So, if you need visit someone outside of Cairo and you want your gift be appreciated but not totally thrown away, a fruit basket, maybe with some more exotic fruits like pineapples or kiwi included if you need to make it special, is your best bet, though a chance exists that they will leave the kiwi untouched as something a bit too ?new?. Or bottles of better kind of fresh juice, e.g. they make a delicious sweet and golden pineapple juice at Carrefour Maadi.
A box of cakes comes second, but in any case whatever you take better have it big.

Continuing with food habits, when we started discussing the menu for the birthday, I initially thought (I am still naive) that they would expect something European and different from me, that they would be curious (=that healthy curiousity to know and to learn exists in Egypt, but I am not so sure any more) and in any case I do not like the fuss around food so I said no way shall we spend all day cooking and then stop sweaty and tired at the moment the guests arrive. I?ll just bake some cakes the day before and make a cold potato salad the German way and we can grill sausages because grilling meat to 30 people really requires hiring a separate team (and a huge grill). Anyway, I hope everyone will come to rejoice over our little girl and not for eating as main purpose, I said. Are you kidding they said, in fact we almost divorced over that topic, the family will be coming for the good food of course and better make more of it because the uncles will be grumpy otherwise. It had happened so to my mother in-law (who also married into the family so we are nearly soulmates) that she had thought to have an ?easier? birthday when my husband was still a toddler, so she had offered sandwitches and Coke and cakes. They still recall it sometimes, she said. So in the end to solve the situation she said since she is the grandmother and it is her first grandchild, she?ll prepare the party with all ?right? ingredients. And thus it happened like always ? with mountains of food most of which will be thrown away, and a huge chocolate cake which we almost succeeded in eating up, except that the guests brought 2 more....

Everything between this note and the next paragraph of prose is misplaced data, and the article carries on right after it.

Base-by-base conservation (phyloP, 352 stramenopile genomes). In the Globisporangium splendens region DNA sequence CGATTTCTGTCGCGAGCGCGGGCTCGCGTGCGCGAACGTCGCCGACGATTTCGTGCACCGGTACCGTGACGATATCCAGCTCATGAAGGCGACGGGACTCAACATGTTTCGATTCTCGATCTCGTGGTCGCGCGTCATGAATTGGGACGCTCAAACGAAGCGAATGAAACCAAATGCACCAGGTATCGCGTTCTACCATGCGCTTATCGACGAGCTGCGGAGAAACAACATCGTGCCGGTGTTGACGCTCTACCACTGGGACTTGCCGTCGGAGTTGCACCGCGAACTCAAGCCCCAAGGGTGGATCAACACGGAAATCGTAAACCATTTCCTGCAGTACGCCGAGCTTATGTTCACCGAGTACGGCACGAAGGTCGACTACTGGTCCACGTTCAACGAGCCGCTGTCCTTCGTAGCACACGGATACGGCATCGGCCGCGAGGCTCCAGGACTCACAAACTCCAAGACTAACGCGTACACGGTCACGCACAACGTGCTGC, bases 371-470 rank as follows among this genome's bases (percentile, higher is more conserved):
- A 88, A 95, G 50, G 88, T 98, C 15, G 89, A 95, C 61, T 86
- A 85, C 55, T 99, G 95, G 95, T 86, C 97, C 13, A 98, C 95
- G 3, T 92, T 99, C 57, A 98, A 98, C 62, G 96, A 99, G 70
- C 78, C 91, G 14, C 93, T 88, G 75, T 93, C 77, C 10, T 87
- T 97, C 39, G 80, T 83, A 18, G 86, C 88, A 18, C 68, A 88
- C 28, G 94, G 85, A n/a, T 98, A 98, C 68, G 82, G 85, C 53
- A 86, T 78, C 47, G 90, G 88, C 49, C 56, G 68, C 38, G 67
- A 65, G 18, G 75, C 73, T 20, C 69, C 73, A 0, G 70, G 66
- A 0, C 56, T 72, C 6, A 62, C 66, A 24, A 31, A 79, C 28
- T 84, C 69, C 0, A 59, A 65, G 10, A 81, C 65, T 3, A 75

There should be food, and it should be Egyptian, too.

And lastly of the importance of gold, so we did not receive much flowers, but our girl, still 1 year old, already owns 2 gold rings and one little gold chain with a pendant. The rings are so tiny they are exactly her size now (but she would eat them if I let her wear them) and will be too small by the time she is old enough for them but the in-laws said I can always then go exchange two tiny for one larger or something. They said gold is the most customary gift to a baby here, especially when the baby is born, when all the relatives visit the mom and baby and all bring gold.